• With three tricky stages left, he is tied on time for the GC lead with Quintana and has proven he should be the rider to watch heading into the Giro.
  • While he isn’t as highly touted as Richard Carapaz, Simon Yates and Tom Dumoulin by cycling media, it is worth noting he has never finished lower than 6th place overall in a grand tour and possesses both the elite time trialing and climbing ability necessary to win a grand tour.

Overall lead for O’Connor – But just for one day

4) The peloton has extreme status dysmorphia

  • The lack of urgency to chase O’Connor on stage 3 at Catalunya and unwillingness for UAE’s riders who aren’t João Almeida to work for each other to chase down a rider who is far more accomplished than nearly every other rider in the lead GC group shows a stark lack of a realistic assessment among these riders as to their place in the peloton.
  • We are seeing an odd trend where anyone who has ever been mentioned as a possible GC contender wants to ride like they are the team leader, which leaves nobody left to actually do the work of pulling back moves.
  • This is part of the reason solo moves have been so successful in the last 24 months and since this is unlikely to change in the near future, we should expect to see this continue in the near future.

Things go wrong but UAE still win

5) UAE is a mess, but it isn’t clear if it actually matters

  • Tadej Pogačar, who seemingly has an ability to win at will, makes the team look good at every race he attends, but when he is absent, the cracks that he papers over are in full view.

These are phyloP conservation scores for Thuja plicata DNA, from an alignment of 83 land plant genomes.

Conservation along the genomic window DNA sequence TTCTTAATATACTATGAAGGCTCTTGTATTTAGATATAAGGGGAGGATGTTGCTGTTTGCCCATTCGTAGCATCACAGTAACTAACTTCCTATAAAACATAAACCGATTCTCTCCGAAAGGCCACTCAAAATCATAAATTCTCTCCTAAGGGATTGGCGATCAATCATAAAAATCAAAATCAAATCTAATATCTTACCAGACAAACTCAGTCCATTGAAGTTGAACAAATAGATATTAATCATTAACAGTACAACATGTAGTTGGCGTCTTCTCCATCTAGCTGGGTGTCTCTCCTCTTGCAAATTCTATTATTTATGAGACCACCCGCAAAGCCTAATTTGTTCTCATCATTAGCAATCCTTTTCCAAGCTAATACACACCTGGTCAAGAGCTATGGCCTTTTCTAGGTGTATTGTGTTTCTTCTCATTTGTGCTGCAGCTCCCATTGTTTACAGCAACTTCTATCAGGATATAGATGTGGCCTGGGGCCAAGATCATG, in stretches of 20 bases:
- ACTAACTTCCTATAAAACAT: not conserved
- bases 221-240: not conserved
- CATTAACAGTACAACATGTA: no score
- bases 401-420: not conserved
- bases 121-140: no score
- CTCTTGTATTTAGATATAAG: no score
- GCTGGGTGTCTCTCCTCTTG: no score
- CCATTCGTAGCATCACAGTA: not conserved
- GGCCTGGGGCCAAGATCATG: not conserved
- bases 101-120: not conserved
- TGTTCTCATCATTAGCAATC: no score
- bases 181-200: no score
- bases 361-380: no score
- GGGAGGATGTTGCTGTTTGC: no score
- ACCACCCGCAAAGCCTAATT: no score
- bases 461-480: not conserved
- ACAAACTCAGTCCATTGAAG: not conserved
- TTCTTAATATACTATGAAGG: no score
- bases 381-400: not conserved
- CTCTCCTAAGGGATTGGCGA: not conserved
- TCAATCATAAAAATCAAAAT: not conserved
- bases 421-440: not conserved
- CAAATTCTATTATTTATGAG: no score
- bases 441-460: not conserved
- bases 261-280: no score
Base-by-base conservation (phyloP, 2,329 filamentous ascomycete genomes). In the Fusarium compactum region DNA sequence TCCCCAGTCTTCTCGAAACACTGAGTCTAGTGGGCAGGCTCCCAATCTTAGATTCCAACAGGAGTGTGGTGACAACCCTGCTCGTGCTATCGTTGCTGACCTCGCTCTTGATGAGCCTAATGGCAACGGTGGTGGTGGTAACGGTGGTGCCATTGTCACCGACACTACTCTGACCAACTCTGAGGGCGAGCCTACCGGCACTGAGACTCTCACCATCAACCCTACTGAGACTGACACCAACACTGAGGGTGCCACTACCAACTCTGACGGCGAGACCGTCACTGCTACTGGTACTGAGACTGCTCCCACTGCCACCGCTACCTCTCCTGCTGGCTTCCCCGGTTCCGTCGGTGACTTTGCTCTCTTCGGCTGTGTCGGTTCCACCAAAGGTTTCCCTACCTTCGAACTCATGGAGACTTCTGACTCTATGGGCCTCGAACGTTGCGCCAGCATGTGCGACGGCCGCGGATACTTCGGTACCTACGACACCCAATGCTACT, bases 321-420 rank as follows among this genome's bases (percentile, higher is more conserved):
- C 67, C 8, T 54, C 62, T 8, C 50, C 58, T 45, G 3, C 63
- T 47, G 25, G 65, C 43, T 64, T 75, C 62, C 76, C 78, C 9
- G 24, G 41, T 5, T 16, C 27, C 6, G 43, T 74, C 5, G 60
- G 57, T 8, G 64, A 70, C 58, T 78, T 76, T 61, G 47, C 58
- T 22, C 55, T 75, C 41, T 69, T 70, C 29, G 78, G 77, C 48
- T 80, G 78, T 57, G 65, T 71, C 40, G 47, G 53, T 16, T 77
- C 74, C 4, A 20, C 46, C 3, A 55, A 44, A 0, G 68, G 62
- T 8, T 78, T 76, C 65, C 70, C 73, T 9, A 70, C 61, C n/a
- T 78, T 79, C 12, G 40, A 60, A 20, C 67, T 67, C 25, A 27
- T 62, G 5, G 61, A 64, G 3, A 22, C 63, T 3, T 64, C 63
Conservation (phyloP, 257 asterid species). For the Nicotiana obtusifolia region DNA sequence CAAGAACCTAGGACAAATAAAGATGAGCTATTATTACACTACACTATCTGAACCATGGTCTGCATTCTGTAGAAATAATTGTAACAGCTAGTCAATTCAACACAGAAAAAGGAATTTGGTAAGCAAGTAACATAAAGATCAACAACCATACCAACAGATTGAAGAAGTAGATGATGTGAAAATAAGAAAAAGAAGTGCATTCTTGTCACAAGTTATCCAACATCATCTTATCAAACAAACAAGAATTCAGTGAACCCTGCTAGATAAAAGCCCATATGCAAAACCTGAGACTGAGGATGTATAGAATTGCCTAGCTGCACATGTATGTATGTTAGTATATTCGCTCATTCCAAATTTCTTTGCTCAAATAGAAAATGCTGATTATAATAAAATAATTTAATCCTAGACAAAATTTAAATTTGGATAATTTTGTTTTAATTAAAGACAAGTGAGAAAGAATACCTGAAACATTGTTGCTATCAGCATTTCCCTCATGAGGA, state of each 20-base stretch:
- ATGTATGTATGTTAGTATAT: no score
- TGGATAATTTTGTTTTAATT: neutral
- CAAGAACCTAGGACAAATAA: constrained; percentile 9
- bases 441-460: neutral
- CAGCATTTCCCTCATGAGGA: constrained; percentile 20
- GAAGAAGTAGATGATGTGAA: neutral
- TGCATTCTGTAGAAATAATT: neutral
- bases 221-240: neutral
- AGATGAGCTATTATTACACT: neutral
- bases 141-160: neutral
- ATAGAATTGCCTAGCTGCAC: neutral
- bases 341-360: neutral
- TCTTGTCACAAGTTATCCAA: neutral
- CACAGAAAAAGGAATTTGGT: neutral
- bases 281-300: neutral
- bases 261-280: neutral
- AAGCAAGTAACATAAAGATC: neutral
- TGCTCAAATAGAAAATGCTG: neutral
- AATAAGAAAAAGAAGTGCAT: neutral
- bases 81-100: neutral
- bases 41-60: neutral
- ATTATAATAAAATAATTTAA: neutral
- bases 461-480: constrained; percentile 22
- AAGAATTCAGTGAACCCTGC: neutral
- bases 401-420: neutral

• This was on display on the final climb of stage 3, where, despite having multiple riders in the lead group, they failed to respond to O’Connor’s attack, and after it became clear he wouldn’t simply fall back, couldn’t convince a single one of their multiple riders present to set pace on the front.
  • Making matters worse, when Marc Soler launched a trademark non-team-approved attacked inside the final 2 kms, it blocked the team’s top two GC options of Juan Ayuso and João Almeida from surging inside the final kilometer to close down the gap to O’Connor and/or create a gap to their GC rivals.
  • This complete tactical breakdown, along with open infighting in the final kilometers of Trofeo Laigueglia, hints that management and riders are not in agreement regarding roles.
  • While this lack of willing workers could cause problems at bigger races later down the line, Almeida was bailed out by Ineos on the final climb of stage 4, was able to essentially act as his own teammate to win the stage and very well might win the overall.
  • Also, Pogačar is talented enough to overcome assaults from inside his own team at the Tour de France, which doesn’t make it clear that this organizational chaos will actually have an effect on races that actually matter.

Carapaz riding the Ineos roller-coaster

5) What has happened to Ineos?

  • Twelve months after dominating nearly every one-week stage race, Ineos has looked like a shell of their former self and lack a viable GC winning option at a race where they swept the podium in 2021.
  • While Richard Carapaz is showing some signs of life after a dismal start to the season, both he and the team’s other GC leader Carlos Rodríguez continue to be distanced on the race’s final uphill ramps.